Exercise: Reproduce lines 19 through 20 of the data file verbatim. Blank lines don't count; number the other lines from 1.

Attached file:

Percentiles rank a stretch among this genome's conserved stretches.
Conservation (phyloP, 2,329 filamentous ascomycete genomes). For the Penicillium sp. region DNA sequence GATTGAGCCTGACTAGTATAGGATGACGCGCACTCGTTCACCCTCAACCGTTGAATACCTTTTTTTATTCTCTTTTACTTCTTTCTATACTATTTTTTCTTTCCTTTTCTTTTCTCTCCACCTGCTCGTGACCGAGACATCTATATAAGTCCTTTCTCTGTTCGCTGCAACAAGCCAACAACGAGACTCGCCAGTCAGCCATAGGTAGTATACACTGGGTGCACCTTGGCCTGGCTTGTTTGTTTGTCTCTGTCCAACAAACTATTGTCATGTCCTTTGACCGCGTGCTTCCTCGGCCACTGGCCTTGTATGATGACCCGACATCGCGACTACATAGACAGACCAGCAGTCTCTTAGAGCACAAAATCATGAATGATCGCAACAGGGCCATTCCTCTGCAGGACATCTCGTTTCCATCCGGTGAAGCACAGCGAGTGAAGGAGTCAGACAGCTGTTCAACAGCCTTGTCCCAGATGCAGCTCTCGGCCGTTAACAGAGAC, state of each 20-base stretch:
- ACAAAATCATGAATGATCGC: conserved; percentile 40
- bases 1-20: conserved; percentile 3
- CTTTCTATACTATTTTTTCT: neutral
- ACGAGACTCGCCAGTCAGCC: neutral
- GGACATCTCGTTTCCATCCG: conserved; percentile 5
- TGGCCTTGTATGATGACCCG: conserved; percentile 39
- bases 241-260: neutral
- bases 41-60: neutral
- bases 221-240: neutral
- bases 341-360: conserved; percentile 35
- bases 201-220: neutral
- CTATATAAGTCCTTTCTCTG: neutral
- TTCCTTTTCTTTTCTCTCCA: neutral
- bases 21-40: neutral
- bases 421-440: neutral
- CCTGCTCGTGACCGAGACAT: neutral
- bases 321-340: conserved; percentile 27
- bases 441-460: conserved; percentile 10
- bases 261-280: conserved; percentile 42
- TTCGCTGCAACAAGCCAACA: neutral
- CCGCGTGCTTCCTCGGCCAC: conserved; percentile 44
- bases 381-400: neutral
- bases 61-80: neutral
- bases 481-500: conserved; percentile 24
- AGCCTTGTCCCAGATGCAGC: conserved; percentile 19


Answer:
- bases 321-340: conserved; percentile 27
- bases 441-460: conserved; percentile 10